Alexander Grechaninov saw much change in the course of his long life (1864-1956), fleeing Revolutionary Russia into exile, first in Paris and then the United States. A member of the second generation of nationalist composers — he was a student of Rimsky-Korsakov and Taneyev — he never abandoned an essentially Russian lyricism, as these attractive but largely unknown viola works make clear.
Elena Artamonova, viola
Nicholas Walker, piano
Viola Sonata No. 2 in F major, Op. 172 (1943)
Transcriptions of Claude Debussy (pub. 1946)
Early Morning, Op. 126b (1930)
In modo antico: Suite, Op. 81 (1918)
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Catalogue No: TOCC0234EAN/UPC: 5060113442345Release Date: 07.04.2014Composer: Alexander Grechaninov Artists: Elena Artamonova,
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Jonathan Woolf :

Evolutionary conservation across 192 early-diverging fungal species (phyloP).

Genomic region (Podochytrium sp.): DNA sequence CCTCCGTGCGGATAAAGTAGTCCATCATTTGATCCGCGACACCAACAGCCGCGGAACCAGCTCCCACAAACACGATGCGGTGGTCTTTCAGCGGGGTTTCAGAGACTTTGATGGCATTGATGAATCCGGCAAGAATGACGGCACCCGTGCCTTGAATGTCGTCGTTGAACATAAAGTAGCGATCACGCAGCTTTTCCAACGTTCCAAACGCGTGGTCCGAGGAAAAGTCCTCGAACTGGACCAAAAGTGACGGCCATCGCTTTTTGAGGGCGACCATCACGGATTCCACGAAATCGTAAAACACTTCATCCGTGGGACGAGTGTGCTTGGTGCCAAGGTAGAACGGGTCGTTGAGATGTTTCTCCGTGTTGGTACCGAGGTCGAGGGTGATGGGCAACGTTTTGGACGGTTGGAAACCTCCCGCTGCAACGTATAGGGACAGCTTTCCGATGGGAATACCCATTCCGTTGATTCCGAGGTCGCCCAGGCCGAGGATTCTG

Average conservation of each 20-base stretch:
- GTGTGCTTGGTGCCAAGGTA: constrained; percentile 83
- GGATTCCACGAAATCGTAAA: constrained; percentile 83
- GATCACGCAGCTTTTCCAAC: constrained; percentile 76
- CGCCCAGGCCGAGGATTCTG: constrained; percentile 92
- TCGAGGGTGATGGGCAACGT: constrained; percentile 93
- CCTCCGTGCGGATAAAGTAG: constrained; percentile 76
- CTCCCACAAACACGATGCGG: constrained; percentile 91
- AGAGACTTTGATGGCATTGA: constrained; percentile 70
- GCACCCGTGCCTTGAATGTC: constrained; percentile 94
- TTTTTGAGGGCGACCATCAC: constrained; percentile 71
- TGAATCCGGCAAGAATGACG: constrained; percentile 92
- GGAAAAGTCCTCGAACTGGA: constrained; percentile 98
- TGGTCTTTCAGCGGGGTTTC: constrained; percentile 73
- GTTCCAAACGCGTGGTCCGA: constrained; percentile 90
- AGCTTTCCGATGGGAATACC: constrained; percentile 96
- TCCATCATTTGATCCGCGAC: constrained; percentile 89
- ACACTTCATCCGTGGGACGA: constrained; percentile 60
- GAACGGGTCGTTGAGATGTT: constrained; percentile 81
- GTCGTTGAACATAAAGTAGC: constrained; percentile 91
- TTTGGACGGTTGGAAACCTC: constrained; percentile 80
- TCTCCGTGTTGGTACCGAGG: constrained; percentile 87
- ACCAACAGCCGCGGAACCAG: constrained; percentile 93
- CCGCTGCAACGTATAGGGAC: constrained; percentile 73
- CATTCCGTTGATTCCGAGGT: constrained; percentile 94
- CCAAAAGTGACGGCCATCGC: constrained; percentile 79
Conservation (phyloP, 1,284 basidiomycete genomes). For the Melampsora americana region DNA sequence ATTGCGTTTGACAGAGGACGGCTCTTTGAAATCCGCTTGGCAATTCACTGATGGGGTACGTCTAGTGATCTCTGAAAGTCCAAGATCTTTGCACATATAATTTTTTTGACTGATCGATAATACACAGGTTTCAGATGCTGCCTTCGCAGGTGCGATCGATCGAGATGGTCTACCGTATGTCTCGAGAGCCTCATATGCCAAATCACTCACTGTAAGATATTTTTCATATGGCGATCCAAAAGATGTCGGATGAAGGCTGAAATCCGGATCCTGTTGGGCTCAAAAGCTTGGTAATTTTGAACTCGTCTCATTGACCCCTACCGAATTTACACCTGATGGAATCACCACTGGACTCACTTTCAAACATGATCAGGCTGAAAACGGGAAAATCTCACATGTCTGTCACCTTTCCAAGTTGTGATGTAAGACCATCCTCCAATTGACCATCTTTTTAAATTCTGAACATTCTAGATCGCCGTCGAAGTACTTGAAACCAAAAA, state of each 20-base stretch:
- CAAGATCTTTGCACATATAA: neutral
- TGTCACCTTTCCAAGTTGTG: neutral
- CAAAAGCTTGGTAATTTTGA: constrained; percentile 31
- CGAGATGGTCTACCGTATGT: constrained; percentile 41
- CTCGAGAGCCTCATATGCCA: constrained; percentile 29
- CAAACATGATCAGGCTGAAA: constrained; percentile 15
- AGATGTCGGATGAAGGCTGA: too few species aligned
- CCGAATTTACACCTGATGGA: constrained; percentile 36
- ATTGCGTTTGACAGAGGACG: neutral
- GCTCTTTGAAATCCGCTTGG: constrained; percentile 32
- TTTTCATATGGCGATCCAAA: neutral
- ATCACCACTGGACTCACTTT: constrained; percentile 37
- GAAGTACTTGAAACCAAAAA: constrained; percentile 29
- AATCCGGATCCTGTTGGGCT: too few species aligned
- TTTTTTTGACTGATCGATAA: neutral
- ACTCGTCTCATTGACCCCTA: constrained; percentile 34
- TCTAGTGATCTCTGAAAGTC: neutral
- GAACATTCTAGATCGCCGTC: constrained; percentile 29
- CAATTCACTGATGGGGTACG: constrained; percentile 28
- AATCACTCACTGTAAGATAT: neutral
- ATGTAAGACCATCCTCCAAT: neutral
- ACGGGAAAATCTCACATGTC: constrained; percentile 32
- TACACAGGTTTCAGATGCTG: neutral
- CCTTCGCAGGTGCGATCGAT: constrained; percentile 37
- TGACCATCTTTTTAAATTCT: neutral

“…There is a high quotient of charm in Grechaninov’s chamber music, and that is an element that figures prominently here [Sonata Op. 161]. His penchant for vocal composition ensures that the melodies are at all times winningly warm, not least in the lyric effusions of the central Canzona movement. I hear hints of Spanish music in the finale though there is certainly a strain of Russian folklore buzzing merrily throughout, and some passages sound almost like Dvořák. …[Sonata Op. 172:] Here Slavic folk affiliations are to the fore, and a vigorous and engaging variation for solo piano too. I was most taken by the third variation where the piano’s gruff enquiries are met by a pliant viola response. There’s a viola cadenza before the spirited and exciting toccata-like coda. …These richly lyrical works, all pretty much unknown, receive highly persuasive and stylistically apt performances from Artamonova – who writes the excellent booklet notes – and Nicholas Walker. Well worth getting to know, in fact.” MusicWeb International
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